Alameda County Registrar to manually recount 123K signatures to recall D.A. Pamela Price

Pamela Price, Alameda County District Attorney, talks to the Chronicle editorial board on Wednesday, May 23, 2018 in San Francisco, Calif. (Photo By Lea Suzuki/The San Francisco Chronicle via Getty Images)

Alameda County election officials said Thursday that they will conduct a manual count of signatures submitted in a petition to recall District Attorney Pamela Price.

The county registrar of voters said the results of a random sampling of the 123,374 signatures submitted on March 4 "are not sufficient to determine whether the signature threshold to call for a recall election has been met."

The recall effort needs 73,195 signatures to qualify, Alameda County Registrar of Voters Tim Dupuis said in a news release.

State law mandates that the registrar conduct a manual count because the random sampling didn't produce a "statistically confident determination of the sufficiency of the petition," Dupuis said.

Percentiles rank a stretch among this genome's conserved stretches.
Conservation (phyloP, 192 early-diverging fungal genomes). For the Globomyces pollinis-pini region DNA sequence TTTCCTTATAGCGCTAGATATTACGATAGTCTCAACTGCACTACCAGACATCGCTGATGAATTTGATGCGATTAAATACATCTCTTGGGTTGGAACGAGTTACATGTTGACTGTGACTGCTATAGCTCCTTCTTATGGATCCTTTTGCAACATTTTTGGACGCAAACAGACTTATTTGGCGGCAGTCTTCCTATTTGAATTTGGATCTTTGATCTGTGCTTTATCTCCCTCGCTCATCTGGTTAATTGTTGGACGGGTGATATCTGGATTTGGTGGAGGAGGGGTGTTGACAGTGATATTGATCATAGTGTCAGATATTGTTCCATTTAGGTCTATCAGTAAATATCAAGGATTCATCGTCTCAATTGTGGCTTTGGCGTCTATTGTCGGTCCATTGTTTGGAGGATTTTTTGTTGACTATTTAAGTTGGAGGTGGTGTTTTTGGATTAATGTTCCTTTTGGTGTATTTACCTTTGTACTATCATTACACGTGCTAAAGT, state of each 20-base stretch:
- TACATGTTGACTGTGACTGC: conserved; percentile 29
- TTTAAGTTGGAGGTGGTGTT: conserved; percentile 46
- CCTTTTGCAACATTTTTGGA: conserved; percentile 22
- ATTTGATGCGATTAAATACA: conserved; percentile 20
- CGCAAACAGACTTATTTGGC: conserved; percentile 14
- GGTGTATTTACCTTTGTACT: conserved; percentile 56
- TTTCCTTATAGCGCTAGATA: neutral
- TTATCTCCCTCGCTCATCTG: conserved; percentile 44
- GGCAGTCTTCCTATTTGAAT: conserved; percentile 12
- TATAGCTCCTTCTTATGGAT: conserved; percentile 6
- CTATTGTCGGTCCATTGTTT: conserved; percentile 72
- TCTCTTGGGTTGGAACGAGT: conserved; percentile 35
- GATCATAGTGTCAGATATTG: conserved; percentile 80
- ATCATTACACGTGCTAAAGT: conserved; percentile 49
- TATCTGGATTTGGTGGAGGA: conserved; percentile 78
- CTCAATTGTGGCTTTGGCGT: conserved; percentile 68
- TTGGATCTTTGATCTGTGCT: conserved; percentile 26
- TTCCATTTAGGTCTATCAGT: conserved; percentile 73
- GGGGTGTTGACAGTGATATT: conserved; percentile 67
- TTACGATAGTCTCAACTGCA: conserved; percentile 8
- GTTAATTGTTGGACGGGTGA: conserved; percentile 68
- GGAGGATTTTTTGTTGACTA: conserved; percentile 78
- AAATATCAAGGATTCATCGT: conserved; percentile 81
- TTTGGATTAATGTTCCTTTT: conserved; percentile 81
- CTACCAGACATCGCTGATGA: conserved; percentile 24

The registrar said it was in the best interests of both Price and the recall proponents to ensure the signatures are counted reliably.
KTVU reached out to Price's campaign for comment. They said this development was a win for the D.A.'s grassroots campaign. 

"This afternoon we learned that despite paying signature gatherers $9 a signature and spending almost $3,000,000, they failed to meet the initial threshold of sufficient signatures to trigger an election." 

The campaign thanked the registrar for following the 10-day rule to count the signatures. 

"After all that noise, they've failed their first test," campaign manager William Fitzgerald said in part. "Their whole campaign is nothing but a hack job trying to oust a democratically elected D.A."

The campaign said it's unclear as to how long the County has to count. "Under state law they have until early May to count all signatures." 


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